This is Louise!
This week’s Louise is this attachment style chart & attachment theory in general, which is on my mind a lot these days <3

Episode Eighteen —
06.21.2019

Episode Seventeen — 
06.14.2019

18.1 The Parker Palmer lines I think about often and thought about again today, which energized and soothed me in a moment that I needed it
18.2 Very clear, all of a sudden
18.3 Yeah that about sums it up

Episode Ten — Listen
06.07.2019
This week’s episode is a rebroadcast..

17.1 Our home is like a hug and I will protect it
17.2 angel Kyodo Williams’s working definition of love

Episode Sixteen — Listen
05.31.2019

16.1 She said that maybe I could be admirable without being obnoxious, that she thought I was on my way

16.2 Honest account of the day (dynamic synopsis)

16.3 “Everything tastes the same.”

Episode Fifteen — Listen
05.24.2019


15.1 Intentions for my 36th year on earth

15.2 From Becoming More Fully Human, an interview with Virginia Satir on Thinking Allowed with Dr. Jeffery Mishlove, 1998

15.3 Daughter of my late employer


Episode Fourteen — Listen
05.17.2019

14.1 I think I’m learning to relax?

Episode Thirteen — Listen
05.10.2019

13.1 Today I allowed myself to express my tenderness to others and you know what? it made everything better, more manageable, and more full of love

Episode Twelve — Listen
05.03.2019

12.1 Thank you thank you thank you thank you thank you

12.2 A Rilke poem to hold in your heart

12.3 William Butler Yeats said



Episode Eleven — Listen
04.26.2019

11.1 You should know first that I feel better now
11.2 I don’t care if you’re just buttering my bread, I’ll take it because it feels great to take it


Episode Ten — Listen
04.19.2019

10.1 Excerpt from Psychiatry and the Sacred by Jacob Needleman

Episode Nine — Listen
04.12.2019

9.1 I have felt repellent this week, I think I was truly repelling people, except not today, so maybe it’s lifting
9.2 Laughter is a lubricant

Episode Eight — Listen
04.05.2019

8.1 Rewatching The Door in the Floor (grief/eroticism/Kim Basinger/New England/salt)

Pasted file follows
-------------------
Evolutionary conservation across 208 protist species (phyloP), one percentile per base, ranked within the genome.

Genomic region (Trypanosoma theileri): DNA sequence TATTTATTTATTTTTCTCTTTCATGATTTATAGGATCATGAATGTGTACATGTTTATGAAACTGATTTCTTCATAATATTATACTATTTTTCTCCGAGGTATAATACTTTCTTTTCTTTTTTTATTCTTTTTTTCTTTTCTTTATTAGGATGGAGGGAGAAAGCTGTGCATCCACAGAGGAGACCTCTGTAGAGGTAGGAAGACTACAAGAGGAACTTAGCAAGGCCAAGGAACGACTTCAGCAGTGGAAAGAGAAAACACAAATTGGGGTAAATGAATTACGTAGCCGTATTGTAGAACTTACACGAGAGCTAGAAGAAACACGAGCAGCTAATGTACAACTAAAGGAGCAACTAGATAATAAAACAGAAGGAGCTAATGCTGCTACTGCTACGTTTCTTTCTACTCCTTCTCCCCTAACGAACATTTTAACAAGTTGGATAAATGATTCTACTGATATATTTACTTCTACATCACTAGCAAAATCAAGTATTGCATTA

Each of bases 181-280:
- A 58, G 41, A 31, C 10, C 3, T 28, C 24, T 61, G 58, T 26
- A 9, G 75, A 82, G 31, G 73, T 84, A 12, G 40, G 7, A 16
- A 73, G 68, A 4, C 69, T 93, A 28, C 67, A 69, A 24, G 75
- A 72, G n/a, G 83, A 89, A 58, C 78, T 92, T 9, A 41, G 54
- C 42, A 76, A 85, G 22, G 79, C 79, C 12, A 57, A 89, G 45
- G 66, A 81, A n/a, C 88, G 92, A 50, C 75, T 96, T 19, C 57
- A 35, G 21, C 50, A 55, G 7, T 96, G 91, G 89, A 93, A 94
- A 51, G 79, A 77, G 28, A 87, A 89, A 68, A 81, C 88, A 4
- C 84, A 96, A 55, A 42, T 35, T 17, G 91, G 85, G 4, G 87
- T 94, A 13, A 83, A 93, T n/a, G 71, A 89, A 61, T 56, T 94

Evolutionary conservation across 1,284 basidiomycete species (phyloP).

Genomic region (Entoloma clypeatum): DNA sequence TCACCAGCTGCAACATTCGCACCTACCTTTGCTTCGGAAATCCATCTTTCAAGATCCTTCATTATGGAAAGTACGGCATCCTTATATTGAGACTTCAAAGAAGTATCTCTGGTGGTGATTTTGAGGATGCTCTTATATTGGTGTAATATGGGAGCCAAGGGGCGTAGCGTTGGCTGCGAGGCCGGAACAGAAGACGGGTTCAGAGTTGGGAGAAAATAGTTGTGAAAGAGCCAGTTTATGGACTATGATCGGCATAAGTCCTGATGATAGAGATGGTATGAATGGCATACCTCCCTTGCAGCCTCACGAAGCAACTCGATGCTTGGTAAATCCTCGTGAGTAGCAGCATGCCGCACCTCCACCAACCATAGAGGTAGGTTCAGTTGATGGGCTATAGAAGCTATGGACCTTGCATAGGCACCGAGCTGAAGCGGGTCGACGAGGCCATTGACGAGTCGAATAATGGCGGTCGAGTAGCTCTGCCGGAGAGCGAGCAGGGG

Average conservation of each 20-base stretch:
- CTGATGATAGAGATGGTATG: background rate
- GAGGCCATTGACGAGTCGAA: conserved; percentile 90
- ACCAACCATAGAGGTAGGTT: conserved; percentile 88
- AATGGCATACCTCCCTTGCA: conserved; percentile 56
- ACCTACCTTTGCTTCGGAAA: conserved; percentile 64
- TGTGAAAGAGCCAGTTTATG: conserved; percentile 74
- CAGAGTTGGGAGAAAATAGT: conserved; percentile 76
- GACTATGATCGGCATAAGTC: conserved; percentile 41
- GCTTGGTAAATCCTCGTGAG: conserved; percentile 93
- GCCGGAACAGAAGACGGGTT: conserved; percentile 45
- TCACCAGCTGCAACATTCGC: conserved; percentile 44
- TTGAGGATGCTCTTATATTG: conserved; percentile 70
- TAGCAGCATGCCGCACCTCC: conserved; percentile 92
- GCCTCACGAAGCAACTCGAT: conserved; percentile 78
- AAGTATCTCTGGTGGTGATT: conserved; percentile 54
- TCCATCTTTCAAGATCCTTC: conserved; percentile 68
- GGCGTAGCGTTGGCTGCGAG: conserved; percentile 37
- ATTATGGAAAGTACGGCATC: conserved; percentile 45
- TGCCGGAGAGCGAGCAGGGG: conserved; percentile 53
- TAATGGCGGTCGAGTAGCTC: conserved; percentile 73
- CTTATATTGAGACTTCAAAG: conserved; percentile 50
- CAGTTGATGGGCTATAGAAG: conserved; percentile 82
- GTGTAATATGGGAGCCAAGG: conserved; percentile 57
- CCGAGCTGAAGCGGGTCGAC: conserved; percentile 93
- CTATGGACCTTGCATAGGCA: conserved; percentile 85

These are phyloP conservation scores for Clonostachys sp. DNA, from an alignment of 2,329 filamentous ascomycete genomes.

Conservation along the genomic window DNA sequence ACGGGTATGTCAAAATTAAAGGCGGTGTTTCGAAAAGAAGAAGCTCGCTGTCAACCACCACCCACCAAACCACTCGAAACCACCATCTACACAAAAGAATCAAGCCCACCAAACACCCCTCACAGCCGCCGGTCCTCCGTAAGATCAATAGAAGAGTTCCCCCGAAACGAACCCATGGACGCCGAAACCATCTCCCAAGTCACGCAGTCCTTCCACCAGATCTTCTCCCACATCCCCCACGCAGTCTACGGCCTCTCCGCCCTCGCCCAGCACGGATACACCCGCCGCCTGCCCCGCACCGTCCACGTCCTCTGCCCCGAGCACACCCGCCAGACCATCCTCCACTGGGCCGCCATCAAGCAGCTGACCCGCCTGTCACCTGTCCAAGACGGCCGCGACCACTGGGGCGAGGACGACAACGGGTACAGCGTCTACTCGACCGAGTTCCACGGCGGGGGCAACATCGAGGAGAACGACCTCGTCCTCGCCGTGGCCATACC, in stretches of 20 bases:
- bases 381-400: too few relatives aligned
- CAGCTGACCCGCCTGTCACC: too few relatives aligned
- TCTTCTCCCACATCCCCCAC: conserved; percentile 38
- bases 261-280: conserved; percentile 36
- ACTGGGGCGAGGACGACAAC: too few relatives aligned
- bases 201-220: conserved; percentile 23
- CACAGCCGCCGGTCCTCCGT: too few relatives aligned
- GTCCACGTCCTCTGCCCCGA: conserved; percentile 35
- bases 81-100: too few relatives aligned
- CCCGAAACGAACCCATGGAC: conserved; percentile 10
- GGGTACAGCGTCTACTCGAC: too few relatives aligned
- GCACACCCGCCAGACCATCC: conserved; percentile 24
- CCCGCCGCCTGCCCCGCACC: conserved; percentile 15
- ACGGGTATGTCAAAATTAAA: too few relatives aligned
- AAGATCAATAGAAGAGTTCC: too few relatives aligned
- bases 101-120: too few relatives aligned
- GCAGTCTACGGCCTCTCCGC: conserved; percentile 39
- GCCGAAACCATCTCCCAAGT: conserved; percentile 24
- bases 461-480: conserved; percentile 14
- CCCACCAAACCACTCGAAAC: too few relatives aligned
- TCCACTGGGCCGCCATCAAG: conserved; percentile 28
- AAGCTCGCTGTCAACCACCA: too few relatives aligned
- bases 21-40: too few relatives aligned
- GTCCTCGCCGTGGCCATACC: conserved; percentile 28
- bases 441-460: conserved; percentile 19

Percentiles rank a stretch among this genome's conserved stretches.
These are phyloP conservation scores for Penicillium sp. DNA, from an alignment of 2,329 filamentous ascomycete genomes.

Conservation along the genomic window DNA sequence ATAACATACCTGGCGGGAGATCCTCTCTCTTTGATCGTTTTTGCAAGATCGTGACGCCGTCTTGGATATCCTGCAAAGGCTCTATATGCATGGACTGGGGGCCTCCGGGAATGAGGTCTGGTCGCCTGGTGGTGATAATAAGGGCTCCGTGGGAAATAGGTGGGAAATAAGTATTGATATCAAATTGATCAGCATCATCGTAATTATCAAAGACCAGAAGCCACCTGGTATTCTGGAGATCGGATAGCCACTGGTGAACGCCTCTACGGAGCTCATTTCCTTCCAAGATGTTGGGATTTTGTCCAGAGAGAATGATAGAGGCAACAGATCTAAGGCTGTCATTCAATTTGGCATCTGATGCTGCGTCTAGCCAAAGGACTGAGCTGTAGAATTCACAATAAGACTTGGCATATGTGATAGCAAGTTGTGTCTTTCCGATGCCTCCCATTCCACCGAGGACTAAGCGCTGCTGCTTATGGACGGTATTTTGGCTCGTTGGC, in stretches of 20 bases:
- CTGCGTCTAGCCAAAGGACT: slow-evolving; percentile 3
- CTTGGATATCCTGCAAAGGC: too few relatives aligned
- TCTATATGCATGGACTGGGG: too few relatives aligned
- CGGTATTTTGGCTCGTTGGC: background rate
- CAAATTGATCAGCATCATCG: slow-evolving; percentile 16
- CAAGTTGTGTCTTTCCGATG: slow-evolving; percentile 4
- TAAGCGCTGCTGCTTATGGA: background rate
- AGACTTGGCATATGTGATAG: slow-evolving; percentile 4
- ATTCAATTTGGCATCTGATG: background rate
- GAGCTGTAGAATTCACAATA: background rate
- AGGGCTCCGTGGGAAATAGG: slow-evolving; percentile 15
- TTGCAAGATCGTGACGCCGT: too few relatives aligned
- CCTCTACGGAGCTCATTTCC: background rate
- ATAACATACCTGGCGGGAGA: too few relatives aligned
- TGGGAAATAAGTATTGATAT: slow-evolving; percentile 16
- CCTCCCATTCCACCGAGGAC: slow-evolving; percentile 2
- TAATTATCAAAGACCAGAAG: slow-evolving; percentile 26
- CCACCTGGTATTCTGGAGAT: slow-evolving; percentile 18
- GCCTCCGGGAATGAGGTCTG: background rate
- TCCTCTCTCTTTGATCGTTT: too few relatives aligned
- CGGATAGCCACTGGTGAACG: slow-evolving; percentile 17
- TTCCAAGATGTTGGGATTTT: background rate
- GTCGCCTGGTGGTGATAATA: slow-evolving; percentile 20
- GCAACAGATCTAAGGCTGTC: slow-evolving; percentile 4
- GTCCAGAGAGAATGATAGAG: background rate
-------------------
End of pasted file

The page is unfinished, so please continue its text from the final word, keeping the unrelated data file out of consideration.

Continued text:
8.2 He teared up and then I teared up


Episode Seven — Listen
03.30.2019

7.1 A good list from Core Competencies of Relational Psychoanalysis (Roy E. Barsness, editor)
7.2 Erving Polster videos tonight!
7.3 What ifs
7.4 Regarding change

Episode Six — Listen
03.23.2019

6.1 This week has been a test
6.2 An honest question

Episode Five — Listen
03.16.2019

5.1 Unscheduled time
5.2 Cradled by the day
5.3 I made an orange bundt cake today (she bakes now)
5.4 An excerpt from Trauma and Memory by Peter Levine
5.5 Another excerpt from Trauma and Memory by Peter Levine

Episode Four — Listen
03.09.2019

4.1 Is this good?
4.2 “Severe” look
4.3 The 4th floor
4.4 Rhan can’t stop thinking about Blade
Runner
4.5 I think I might be a Buddhist now?

Mark


7.4 Regarding change

I have mixed feelings about the human capacity to change. On one hand, I believe that most adult problems of the kind I will face as a future therapist are, to a large degree, changeable. Bad habits, maladaptive patterns of thought or feeling: we can’t transform these things completely, but we can help effect change in ways that at least make life more manageable for people.

On the other hand, I believe there is a critical, early period in childhood during which certain relational and temperamental patterns get set in place, and these patterns essentially never change. Not because they’re impossible to change, theoretically, but just that there aren't enough days in a single lifetime to get the job done.

Take attachment patterns, for instance. Let’s say your childhood was what it was and you never learned to securely attach in intimate relationships. I certainly believe you can learn to navigate your attachment patterns to forge healthier bonds in adulthood. But you will always have to correct against your own tendencies in this regard. You can raise your consciousness around them, and choose different ways of behaving in relationships as a result, but I don’t believe you can fundamentally change your attachment patterns, because they were set in place too early. They’re part of your basic apparatus. You will be working with, around, and against them your whole life. And that this fact is true for everyone helps relax me into compassion, both about myself and others. We’re all just children, craving each other’s love and approval, bracing ourselves against hurts that actually stopped happening a long time ago.

I heard Steven Hayes make the point that there is no such process as unlearning in human psychology. Even if the association between two stimuli is reduced to nearly zero strength, it will always be more readily re-learned under the right conditions. And this is just what I mean about change: maybe your basic patterning cannot be unlearned, but its network of associations and related behaviors can be expanded and complicated in ways that make life infinitely more satisfying. This is what therapy is so good at helping people with.

Mark